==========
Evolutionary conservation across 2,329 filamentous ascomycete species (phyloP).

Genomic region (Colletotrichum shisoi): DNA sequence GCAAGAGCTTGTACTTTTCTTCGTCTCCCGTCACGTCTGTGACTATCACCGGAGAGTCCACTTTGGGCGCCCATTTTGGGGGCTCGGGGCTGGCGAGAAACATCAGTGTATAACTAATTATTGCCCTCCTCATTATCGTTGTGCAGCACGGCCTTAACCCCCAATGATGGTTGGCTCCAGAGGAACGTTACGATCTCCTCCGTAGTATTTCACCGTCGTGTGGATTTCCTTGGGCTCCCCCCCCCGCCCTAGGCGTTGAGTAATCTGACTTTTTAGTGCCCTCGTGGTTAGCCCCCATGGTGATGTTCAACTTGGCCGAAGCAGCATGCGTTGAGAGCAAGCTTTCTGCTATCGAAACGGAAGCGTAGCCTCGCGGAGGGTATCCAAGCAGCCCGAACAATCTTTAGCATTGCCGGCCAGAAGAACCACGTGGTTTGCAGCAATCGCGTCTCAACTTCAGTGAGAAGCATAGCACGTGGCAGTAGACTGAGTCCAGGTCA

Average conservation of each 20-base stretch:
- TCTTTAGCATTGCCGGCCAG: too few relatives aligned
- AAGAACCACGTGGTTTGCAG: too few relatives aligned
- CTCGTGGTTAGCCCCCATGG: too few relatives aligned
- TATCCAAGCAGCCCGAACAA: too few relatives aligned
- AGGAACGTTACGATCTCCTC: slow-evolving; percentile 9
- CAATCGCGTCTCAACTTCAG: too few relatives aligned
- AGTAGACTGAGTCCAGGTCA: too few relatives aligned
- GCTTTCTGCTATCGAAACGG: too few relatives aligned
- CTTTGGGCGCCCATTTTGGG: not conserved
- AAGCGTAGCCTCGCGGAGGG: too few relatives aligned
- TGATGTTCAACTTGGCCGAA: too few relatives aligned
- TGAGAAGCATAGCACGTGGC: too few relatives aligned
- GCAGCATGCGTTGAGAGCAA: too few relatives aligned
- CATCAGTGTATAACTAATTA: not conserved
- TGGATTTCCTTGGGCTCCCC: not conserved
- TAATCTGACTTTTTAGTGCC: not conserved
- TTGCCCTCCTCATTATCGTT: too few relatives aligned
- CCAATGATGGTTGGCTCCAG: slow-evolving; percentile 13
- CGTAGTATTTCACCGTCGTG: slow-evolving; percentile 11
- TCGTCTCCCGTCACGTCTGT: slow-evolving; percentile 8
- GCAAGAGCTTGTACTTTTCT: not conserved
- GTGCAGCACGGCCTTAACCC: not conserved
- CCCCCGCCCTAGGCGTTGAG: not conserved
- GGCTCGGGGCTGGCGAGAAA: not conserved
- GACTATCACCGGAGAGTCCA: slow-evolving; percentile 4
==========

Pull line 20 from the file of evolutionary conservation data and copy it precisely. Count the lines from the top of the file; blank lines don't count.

- TTGCCCTCCTCATTATCGTT: too few relatives aligned